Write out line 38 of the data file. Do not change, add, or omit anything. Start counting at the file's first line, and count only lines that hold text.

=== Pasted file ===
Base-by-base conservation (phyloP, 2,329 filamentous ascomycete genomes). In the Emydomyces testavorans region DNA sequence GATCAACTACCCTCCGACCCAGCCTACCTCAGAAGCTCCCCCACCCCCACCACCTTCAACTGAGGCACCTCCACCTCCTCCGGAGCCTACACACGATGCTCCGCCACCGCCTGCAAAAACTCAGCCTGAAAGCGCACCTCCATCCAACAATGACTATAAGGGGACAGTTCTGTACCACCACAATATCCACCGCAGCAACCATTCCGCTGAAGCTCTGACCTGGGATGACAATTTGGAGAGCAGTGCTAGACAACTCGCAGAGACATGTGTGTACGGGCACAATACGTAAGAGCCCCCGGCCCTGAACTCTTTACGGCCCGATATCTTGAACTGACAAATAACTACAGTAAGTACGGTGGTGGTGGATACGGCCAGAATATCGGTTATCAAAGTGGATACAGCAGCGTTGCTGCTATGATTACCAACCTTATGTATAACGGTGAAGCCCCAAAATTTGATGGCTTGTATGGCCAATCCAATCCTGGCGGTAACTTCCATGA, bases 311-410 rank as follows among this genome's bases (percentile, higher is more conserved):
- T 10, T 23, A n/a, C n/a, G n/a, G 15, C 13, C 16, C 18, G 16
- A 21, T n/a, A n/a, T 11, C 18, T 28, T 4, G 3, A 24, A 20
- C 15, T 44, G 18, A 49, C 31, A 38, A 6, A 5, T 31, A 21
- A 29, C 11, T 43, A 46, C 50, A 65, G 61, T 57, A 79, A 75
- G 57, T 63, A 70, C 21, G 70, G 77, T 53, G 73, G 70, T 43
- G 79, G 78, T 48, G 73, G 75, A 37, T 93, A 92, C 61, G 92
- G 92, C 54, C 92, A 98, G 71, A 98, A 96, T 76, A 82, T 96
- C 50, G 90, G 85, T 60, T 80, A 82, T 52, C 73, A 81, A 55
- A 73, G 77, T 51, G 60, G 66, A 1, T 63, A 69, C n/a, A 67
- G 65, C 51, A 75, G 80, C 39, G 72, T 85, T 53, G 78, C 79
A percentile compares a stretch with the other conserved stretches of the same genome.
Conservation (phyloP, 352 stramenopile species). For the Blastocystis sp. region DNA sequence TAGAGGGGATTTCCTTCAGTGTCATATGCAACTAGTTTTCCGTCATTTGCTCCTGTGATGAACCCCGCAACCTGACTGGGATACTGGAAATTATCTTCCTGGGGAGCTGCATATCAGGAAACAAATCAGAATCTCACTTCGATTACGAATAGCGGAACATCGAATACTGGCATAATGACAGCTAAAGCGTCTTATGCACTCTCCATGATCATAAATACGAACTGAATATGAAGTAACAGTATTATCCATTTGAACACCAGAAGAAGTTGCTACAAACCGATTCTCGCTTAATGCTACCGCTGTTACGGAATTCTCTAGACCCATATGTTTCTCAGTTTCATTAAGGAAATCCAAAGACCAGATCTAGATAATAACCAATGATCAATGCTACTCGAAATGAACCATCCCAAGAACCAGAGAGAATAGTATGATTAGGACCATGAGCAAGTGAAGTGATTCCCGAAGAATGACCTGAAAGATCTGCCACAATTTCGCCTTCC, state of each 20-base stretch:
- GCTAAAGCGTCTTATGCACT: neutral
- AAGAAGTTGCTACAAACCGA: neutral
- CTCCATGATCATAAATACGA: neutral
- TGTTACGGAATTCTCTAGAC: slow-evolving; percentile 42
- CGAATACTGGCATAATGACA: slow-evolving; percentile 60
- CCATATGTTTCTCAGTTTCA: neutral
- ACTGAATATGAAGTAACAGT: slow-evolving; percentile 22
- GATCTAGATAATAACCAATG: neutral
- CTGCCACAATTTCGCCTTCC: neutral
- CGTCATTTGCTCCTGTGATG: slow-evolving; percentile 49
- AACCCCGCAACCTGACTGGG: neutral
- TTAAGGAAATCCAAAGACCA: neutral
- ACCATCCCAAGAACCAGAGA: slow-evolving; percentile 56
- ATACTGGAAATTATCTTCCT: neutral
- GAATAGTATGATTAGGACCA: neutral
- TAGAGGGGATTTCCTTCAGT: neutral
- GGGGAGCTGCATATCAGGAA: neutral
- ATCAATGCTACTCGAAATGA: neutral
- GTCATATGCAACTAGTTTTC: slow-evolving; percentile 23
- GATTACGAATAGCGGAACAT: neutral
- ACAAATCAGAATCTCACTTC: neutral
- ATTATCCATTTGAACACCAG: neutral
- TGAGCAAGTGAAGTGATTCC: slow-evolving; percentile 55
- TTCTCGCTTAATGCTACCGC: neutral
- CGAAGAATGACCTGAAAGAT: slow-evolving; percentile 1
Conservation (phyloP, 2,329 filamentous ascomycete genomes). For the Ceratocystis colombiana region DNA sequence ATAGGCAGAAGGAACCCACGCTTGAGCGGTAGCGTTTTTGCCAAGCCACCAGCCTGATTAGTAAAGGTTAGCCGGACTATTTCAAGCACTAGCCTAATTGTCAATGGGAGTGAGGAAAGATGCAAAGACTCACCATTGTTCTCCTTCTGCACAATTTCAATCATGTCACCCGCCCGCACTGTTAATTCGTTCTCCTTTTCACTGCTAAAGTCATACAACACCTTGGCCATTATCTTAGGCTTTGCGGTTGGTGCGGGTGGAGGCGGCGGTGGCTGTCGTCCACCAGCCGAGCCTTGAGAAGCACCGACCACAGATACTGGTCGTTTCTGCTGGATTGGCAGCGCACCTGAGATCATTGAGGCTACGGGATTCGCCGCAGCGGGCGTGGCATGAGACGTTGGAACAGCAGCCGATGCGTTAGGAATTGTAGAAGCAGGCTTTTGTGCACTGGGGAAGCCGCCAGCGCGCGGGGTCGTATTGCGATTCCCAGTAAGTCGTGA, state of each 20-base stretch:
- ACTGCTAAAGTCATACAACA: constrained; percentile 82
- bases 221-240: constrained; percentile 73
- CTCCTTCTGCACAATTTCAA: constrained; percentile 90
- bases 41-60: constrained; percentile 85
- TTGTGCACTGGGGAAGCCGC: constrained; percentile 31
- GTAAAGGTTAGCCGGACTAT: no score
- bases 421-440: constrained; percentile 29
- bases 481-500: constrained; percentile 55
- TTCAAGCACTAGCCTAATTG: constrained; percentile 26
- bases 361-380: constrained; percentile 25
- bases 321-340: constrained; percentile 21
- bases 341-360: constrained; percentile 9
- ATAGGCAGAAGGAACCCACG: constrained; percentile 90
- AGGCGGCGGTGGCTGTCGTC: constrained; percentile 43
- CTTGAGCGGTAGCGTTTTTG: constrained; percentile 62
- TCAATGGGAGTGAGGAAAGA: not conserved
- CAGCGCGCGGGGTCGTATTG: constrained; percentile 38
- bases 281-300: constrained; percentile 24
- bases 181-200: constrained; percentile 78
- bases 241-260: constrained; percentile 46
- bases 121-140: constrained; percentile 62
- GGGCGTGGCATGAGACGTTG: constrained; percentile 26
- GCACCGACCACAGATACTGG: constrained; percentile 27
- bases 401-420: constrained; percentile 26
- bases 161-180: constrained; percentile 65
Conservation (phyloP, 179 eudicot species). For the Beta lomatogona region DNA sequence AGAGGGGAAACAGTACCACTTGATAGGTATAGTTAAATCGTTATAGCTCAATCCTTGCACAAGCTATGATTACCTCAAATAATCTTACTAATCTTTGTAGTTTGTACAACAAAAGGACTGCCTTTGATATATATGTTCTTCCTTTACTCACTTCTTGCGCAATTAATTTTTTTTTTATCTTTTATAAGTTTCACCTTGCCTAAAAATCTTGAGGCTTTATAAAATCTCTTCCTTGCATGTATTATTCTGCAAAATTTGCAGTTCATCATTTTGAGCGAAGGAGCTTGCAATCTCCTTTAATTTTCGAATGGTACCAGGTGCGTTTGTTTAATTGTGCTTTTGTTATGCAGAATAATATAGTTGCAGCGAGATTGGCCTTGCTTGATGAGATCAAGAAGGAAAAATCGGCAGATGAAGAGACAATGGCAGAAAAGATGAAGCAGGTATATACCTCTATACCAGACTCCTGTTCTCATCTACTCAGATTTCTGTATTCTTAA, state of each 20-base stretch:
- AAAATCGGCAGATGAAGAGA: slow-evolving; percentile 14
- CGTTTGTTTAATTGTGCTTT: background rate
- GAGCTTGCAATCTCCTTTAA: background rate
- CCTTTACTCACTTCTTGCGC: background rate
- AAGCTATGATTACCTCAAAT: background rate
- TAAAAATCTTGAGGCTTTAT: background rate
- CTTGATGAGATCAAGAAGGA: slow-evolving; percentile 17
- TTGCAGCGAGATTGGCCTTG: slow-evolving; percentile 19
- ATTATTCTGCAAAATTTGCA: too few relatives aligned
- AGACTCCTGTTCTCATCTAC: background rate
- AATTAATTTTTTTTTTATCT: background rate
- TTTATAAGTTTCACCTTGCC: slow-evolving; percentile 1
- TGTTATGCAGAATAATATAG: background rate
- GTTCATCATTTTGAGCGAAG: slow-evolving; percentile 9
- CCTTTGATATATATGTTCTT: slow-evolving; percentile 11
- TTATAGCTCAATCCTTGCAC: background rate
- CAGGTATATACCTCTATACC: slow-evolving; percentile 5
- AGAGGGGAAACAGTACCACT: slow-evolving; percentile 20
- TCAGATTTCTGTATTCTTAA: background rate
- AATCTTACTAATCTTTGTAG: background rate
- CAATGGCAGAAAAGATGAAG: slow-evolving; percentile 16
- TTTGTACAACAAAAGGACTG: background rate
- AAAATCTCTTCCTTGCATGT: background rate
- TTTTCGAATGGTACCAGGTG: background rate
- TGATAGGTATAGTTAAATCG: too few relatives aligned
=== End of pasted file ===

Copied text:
- CGAAGAATGACCTGAAAGAT: slow-evolving; percentile 1